The Thai government is financing efforts to use insect protein in new ways. Chef Black, who runs Blackitch Artisan Kitchen with his wife Anothai Pichaiyuth, was awarded funds from the National Innovation Association to develop different culinary sauces from insects. “I’ve made soy sauce, fish sauce, salt and chilli paste with insects,” he said. “I will start next month working on a silkworm sauce. I like to make new ways to serve clean protein to customers.”
Citylife cheekily asked Chef Black to show us what he could do with insects, and we spent a creepily crawlily fascinating afternoon in his kitchen, watching him prepare exquisite dishes made with these unorthodox ingredients. On the counters in his kitchen rest a number of jars filled with fermenting insects, and while they may resemble something from Frankenstein’s lab, their savoury contents provide crispy piquant notes to his intricate dishes. These flavours are catching the attention of the world of high-end cuisine: Chef Black has worked with a Japanese chef to develop an insect-based soy sauce to send to the internationally acclaimed two-Michelin-starred restaurant Noma in Denmark.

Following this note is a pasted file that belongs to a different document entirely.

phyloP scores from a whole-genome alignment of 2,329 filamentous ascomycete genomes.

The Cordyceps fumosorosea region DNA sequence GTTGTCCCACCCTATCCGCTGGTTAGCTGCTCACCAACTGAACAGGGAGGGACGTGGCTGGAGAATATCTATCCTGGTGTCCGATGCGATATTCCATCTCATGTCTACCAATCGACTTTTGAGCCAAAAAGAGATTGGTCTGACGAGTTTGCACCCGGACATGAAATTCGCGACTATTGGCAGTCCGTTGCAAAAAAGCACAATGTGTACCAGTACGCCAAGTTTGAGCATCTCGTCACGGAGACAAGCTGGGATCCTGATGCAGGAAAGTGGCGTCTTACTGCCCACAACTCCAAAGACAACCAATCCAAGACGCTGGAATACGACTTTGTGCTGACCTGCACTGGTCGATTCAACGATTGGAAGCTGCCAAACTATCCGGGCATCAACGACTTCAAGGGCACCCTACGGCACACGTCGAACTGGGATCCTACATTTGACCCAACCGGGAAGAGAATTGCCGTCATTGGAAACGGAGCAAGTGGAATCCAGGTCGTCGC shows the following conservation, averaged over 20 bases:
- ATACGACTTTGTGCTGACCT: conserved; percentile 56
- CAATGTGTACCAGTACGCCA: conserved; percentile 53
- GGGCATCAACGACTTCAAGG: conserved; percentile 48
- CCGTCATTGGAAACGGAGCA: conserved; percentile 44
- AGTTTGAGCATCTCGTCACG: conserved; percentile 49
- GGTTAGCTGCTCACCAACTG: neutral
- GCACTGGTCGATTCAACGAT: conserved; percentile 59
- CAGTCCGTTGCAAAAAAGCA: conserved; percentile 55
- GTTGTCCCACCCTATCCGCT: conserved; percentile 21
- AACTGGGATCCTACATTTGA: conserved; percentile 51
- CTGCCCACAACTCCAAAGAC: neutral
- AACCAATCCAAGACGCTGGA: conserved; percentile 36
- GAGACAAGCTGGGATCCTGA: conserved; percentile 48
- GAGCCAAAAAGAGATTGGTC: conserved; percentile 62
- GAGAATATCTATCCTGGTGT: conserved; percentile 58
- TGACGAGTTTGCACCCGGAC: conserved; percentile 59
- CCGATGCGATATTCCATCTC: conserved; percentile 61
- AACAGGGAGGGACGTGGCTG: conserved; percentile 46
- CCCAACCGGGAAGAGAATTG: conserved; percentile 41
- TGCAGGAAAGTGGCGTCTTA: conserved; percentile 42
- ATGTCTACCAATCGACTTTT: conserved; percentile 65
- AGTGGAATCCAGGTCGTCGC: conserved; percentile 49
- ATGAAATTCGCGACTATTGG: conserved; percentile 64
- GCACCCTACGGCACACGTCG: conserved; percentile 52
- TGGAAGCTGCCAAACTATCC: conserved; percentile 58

Chef Black grew up eating insects, and uses them in his restaurant now for their high protein content, and because they allow him to serve his guests something unexpected. He said, “I served a dish with an insect. And customers told me, ‘Chef! There’s an insect in the dish!’ And I had to tell them no, that’s the dish. Do you want to try it? And they said why not!”
The chef’s creativity in the kitchen, the cricket farmer’s successful business, and the protein bar entrepreneur’s environmental and nutritional interests all reflect the benefits and potential ensuing trends of a burgeoning edible insect trade. Those who have eaten insects all their lives may shake their heads and say, “Obviously.” But for the rest of the world who is just starting to catch up, the future of insect eating may provide solutions to the world’s growing food needs that are encockroaching – er, encroaching every day.